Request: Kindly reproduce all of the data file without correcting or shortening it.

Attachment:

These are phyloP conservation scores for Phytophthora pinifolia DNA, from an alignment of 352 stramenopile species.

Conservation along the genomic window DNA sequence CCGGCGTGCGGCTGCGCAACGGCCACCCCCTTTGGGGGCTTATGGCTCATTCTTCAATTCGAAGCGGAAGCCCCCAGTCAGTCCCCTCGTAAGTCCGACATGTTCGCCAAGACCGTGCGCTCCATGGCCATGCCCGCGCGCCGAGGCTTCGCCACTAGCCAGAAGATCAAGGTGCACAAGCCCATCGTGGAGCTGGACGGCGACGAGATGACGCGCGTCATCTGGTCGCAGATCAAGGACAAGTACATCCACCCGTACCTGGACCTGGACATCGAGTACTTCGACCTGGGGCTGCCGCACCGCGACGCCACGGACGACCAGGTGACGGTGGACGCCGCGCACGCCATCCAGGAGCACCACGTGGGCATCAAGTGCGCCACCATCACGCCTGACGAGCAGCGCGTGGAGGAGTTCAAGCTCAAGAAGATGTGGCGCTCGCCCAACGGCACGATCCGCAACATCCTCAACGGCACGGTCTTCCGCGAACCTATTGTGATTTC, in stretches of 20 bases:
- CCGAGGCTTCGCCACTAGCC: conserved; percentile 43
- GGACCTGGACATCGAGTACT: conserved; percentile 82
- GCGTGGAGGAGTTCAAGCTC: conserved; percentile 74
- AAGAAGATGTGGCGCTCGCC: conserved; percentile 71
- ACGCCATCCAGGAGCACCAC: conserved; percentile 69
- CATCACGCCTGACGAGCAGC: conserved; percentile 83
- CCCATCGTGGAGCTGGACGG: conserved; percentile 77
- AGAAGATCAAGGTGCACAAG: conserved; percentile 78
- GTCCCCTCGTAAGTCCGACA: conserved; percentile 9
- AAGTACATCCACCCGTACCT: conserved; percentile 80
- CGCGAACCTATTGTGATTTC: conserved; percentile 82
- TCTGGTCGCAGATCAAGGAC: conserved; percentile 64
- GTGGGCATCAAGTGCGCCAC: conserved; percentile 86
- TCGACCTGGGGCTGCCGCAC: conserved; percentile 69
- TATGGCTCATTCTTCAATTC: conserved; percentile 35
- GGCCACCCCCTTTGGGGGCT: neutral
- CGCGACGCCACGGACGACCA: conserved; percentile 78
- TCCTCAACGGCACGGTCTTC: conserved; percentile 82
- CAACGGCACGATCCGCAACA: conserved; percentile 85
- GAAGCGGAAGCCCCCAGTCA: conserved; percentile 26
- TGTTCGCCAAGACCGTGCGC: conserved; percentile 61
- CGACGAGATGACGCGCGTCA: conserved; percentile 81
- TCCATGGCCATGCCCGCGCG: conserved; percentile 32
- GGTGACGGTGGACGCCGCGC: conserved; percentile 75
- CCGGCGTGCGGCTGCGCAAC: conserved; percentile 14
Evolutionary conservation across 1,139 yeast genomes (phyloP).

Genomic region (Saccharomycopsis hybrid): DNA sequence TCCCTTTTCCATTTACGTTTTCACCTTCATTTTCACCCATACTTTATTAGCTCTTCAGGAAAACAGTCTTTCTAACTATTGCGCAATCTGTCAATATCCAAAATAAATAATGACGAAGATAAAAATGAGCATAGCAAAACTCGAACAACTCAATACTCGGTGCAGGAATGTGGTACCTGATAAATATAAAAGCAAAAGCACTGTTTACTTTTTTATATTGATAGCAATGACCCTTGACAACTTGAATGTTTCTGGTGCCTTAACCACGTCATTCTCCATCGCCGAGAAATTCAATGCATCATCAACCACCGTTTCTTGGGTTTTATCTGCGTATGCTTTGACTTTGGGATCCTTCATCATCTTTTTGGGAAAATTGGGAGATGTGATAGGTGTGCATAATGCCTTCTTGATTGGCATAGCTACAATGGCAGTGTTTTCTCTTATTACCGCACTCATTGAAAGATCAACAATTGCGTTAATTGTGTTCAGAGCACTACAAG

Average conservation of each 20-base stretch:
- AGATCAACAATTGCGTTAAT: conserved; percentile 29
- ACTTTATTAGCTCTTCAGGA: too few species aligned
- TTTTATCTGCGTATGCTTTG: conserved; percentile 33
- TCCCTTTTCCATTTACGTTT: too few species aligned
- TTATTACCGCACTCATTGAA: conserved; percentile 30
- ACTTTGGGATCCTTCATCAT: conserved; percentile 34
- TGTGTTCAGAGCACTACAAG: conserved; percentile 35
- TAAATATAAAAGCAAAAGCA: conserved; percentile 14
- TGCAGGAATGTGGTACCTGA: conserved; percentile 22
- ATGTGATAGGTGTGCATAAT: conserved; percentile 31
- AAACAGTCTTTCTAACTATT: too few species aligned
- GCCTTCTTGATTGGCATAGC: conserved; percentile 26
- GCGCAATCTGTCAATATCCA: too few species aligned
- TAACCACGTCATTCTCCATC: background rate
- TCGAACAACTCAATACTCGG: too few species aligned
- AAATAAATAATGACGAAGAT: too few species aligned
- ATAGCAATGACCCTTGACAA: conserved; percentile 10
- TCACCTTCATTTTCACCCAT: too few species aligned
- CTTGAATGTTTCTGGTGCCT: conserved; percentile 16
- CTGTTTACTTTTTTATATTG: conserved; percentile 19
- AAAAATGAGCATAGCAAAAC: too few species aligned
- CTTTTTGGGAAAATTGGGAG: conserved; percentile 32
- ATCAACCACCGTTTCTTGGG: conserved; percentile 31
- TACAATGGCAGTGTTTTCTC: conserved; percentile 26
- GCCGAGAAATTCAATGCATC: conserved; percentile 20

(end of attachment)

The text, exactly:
These are phyloP conservation scores for Phytophthora pinifolia DNA, from an alignment of 352 stramenopile species.

Conservation along the genomic window DNA sequence CCGGCGTGCGGCTGCGCAACGGCCACCCCCTTTGGGGGCTTATGGCTCATTCTTCAATTCGAAGCGGAAGCCCCCAGTCAGTCCCCTCGTAAGTCCGACATGTTCGCCAAGACCGTGCGCTCCATGGCCATGCCCGCGCGCCGAGGCTTCGCCACTAGCCAGAAGATCAAGGTGCACAAGCCCATCGTGGAGCTGGACGGCGACGAGATGACGCGCGTCATCTGGTCGCAGATCAAGGACAAGTACATCCACCCGTACCTGGACCTGGACATCGAGTACTTCGACCTGGGGCTGCCGCACCGCGACGCCACGGACGACCAGGTGACGGTGGACGCCGCGCACGCCATCCAGGAGCACCACGTGGGCATCAAGTGCGCCACCATCACGCCTGACGAGCAGCGCGTGGAGGAGTTCAAGCTCAAGAAGATGTGGCGCTCGCCCAACGGCACGATCCGCAACATCCTCAACGGCACGGTCTTCCGCGAACCTATTGTGATTTC, in stretches of 20 bases:
- CCGAGGCTTCGCCACTAGCC: conserved; percentile 43
- GGACCTGGACATCGAGTACT: conserved; percentile 82
- GCGTGGAGGAGTTCAAGCTC: conserved; percentile 74
- AAGAAGATGTGGCGCTCGCC: conserved; percentile 71
- ACGCCATCCAGGAGCACCAC: conserved; percentile 69
- CATCACGCCTGACGAGCAGC: conserved; percentile 83
- CCCATCGTGGAGCTGGACGG: conserved; percentile 77
- AGAAGATCAAGGTGCACAAG: conserved; percentile 78
- GTCCCCTCGTAAGTCCGACA: conserved; percentile 9
- AAGTACATCCACCCGTACCT: conserved; percentile 80
- CGCGAACCTATTGTGATTTC: conserved; percentile 82
- TCTGGTCGCAGATCAAGGAC: conserved; percentile 64
- GTGGGCATCAAGTGCGCCAC: conserved; percentile 86
- TCGACCTGGGGCTGCCGCAC: conserved; percentile 69
- TATGGCTCATTCTTCAATTC: conserved; percentile 35
- GGCCACCCCCTTTGGGGGCT: neutral
- CGCGACGCCACGGACGACCA: conserved; percentile 78
- TCCTCAACGGCACGGTCTTC: conserved; percentile 82
- CAACGGCACGATCCGCAACA: conserved; percentile 85
- GAAGCGGAAGCCCCCAGTCA: conserved; percentile 26
- TGTTCGCCAAGACCGTGCGC: conserved; percentile 61
- CGACGAGATGACGCGCGTCA: conserved; percentile 81
- TCCATGGCCATGCCCGCGCG: conserved; percentile 32
- GGTGACGGTGGACGCCGCGC: conserved; percentile 75
- CCGGCGTGCGGCTGCGCAAC: conserved; percentile 14
Evolutionary conservation across 1,139 yeast genomes (phyloP).

Genomic region (Saccharomycopsis hybrid): DNA sequence TCCCTTTTCCATTTACGTTTTCACCTTCATTTTCACCCATACTTTATTAGCTCTTCAGGAAAACAGTCTTTCTAACTATTGCGCAATCTGTCAATATCCAAAATAAATAATGACGAAGATAAAAATGAGCATAGCAAAACTCGAACAACTCAATACTCGGTGCAGGAATGTGGTACCTGATAAATATAAAAGCAAAAGCACTGTTTACTTTTTTATATTGATAGCAATGACCCTTGACAACTTGAATGTTTCTGGTGCCTTAACCACGTCATTCTCCATCGCCGAGAAATTCAATGCATCATCAACCACCGTTTCTTGGGTTTTATCTGCGTATGCTTTGACTTTGGGATCCTTCATCATCTTTTTGGGAAAATTGGGAGATGTGATAGGTGTGCATAATGCCTTCTTGATTGGCATAGCTACAATGGCAGTGTTTTCTCTTATTACCGCACTCATTGAAAGATCAACAATTGCGTTAATTGTGTTCAGAGCACTACAAG

Average conservation of each 20-base stretch:
- AGATCAACAATTGCGTTAAT: conserved; percentile 29
- ACTTTATTAGCTCTTCAGGA: too few species aligned
- TTTTATCTGCGTATGCTTTG: conserved; percentile 33
- TCCCTTTTCCATTTACGTTT: too few species aligned
- TTATTACCGCACTCATTGAA: conserved; percentile 30
- ACTTTGGGATCCTTCATCAT: conserved; percentile 34
- TGTGTTCAGAGCACTACAAG: conserved; percentile 35
- TAAATATAAAAGCAAAAGCA: conserved; percentile 14
- TGCAGGAATGTGGTACCTGA: conserved; percentile 22
- ATGTGATAGGTGTGCATAAT: conserved; percentile 31
- AAACAGTCTTTCTAACTATT: too few species aligned
- GCCTTCTTGATTGGCATAGC: conserved; percentile 26
- GCGCAATCTGTCAATATCCA: too few species aligned
- TAACCACGTCATTCTCCATC: background rate
- TCGAACAACTCAATACTCGG: too few species aligned
- AAATAAATAATGACGAAGAT: too few species aligned
- ATAGCAATGACCCTTGACAA: conserved; percentile 10
- TCACCTTCATTTTCACCCAT: too few species aligned
- CTTGAATGTTTCTGGTGCCT: conserved; percentile 16
- CTGTTTACTTTTTTATATTG: conserved; percentile 19
- AAAAATGAGCATAGCAAAAC: too few species aligned
- CTTTTTGGGAAAATTGGGAG: conserved; percentile 32
- ATCAACCACCGTTTCTTGGG: conserved; percentile 31
- TACAATGGCAGTGTTTTCTC: conserved; percentile 26
- GCCGAGAAATTCAATGCATC: conserved; percentile 20